Barry made keeper of the South Gate and the muck heaps in King’s Lynn
PUBLISHED: 08:54 05 December 2017 | UPDATED: 08:54 05 December 2017
Archant © 2006
In days of old, when knights were bold he’d keep ne’erdowells and plague carriers out of town.
He’d also keep the gates of King’s Lynn locked at night and tend the muckheaps with explosive consequences.
The Custodian of the South Gate would collect tolls from travellers, close the doors of the gate at curfew, and control who could enter Lynn in times of plague. He would also collect saltpetre from the town’s night soil tips to make gunpowder.
Now the 16th Century role is being reprised to honour one of the borough’s top heritage supporters.
Barry Howard was appointed to the role of Custodian of the South Gate and Keeper of the Muckhill by West Norfolk Mayor Carol Bower. He has been a volunteer, showing visitors around the ancient gateway, since it was opened to the public 10 years ago.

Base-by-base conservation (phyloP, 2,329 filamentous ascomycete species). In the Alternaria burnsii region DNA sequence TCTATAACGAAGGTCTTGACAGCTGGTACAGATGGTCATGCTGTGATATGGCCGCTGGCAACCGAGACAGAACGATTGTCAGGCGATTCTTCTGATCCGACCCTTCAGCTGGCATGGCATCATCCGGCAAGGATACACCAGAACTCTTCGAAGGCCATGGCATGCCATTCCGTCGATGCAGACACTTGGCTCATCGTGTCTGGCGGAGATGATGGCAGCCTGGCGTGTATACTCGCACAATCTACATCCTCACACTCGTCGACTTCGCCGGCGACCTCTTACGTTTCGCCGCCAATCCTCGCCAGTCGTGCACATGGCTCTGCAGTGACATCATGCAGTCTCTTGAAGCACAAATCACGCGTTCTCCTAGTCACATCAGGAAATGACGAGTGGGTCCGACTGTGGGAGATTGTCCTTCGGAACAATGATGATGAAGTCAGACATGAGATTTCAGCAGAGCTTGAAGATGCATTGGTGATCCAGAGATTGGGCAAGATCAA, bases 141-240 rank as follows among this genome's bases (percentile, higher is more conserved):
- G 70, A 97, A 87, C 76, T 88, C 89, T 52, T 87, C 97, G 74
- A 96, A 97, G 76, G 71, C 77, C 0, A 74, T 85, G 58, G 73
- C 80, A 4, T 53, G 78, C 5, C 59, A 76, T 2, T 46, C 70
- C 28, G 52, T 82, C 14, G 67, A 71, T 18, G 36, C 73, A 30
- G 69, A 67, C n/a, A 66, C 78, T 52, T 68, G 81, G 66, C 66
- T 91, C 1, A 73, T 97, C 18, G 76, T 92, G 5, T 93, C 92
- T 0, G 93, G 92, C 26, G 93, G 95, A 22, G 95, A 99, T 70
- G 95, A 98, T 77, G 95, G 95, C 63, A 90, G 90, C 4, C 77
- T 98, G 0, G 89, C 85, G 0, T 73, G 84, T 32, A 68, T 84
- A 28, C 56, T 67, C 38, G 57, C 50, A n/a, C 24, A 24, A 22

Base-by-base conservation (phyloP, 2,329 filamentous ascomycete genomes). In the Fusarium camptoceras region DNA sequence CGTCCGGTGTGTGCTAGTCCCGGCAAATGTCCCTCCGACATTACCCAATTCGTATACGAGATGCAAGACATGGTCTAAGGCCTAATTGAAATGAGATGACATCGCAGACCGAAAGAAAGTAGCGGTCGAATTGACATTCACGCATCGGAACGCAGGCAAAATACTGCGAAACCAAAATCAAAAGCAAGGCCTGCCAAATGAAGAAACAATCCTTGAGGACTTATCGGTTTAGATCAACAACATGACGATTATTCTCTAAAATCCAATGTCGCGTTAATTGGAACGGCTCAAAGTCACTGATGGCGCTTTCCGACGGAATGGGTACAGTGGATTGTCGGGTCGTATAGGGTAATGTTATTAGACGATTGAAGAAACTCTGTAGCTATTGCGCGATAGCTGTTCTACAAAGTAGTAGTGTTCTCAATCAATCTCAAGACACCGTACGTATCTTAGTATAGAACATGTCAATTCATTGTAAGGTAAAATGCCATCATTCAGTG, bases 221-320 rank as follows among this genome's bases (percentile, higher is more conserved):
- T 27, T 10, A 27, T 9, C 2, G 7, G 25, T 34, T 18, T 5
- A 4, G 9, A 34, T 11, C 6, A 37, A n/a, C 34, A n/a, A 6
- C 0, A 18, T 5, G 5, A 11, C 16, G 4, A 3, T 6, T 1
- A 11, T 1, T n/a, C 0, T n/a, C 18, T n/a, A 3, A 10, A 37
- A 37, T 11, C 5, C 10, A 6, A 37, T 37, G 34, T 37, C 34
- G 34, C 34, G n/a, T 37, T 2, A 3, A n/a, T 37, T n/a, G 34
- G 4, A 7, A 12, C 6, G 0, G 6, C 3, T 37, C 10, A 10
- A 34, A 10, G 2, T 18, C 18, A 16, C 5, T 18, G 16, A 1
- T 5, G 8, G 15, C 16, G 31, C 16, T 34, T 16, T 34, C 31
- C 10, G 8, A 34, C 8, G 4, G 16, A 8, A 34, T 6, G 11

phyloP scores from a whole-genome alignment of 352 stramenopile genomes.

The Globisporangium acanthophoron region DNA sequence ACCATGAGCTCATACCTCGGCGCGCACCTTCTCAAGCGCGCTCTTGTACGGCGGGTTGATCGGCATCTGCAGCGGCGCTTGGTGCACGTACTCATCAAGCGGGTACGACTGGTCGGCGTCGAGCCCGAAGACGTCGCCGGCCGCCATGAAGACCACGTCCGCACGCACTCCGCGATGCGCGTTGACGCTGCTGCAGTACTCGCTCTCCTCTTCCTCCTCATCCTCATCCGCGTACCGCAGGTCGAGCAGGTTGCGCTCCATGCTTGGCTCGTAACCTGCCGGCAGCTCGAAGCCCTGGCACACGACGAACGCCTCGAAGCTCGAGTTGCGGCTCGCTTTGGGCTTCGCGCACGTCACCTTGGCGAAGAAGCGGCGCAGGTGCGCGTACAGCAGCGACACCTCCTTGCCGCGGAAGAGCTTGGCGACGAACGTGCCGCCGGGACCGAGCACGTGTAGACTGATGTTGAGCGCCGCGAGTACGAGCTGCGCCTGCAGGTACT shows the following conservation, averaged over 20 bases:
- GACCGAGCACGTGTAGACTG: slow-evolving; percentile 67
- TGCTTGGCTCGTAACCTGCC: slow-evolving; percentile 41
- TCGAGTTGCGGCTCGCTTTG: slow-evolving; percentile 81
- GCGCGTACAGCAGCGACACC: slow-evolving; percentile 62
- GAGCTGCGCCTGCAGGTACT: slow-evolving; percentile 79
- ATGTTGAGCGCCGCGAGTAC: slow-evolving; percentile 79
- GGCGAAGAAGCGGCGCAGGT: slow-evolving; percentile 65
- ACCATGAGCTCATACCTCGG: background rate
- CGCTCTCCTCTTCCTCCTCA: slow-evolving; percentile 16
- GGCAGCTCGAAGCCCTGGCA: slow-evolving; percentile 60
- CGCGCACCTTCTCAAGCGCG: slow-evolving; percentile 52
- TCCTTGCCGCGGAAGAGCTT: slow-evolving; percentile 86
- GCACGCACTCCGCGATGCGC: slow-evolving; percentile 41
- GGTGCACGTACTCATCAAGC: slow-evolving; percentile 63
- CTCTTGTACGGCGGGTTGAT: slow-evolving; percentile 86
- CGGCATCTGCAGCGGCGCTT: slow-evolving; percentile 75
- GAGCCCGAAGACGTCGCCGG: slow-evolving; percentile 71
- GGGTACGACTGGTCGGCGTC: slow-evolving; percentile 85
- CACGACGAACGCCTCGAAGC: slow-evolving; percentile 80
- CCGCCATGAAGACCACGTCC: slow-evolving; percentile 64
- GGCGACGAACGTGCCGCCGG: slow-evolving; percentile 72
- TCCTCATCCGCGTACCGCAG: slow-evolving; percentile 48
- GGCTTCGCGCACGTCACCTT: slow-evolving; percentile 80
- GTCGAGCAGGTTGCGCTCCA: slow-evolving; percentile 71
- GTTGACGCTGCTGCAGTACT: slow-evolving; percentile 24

“I only live 400 yards from it,” he said. “When I was a child in the 1940s and 50s that was my play house. We’d muck around in there and in the park opposite. It has such fond memories for me.” Retired joinery manager Mr Howard, 78, was “chuffed” to receive the title. But he does not plan on carrying out one aspect of the role.
“They used to have to clear the muck out from the town every night because there was no toilets,” he said. “They used to render it down to make salpetre and add charcoal to make gunpowder. It was a very interesting job.”
The honour was conferred at a civic reception to thank volunteers for their efforts in safeguarding the town’s historic buildings.
Mr Howard was presented with a copy of the oath his predcessors would have sworn in the 1500s.
“Sire, ye shall well and trewlye kepe the South Gate,” they’d have pledged. “And lete the pepyll in and oute in lawful tyme, and buxome be to my master the Mayre and to his commandments, for the profitte and worship of this towne, so God you help at holy dome.”
Elizabeth Nockolds, the modern-day borough’s cabinet member for heritage, said: “Our heritage volunteers make it possible for thousands of people to visit our historic buildings, and we are incredibly grateful to them. So when the volunteers at the South Gate told us about this ancient title, we thought it would be only fitting to revive it, as a small sign of our appreciation.”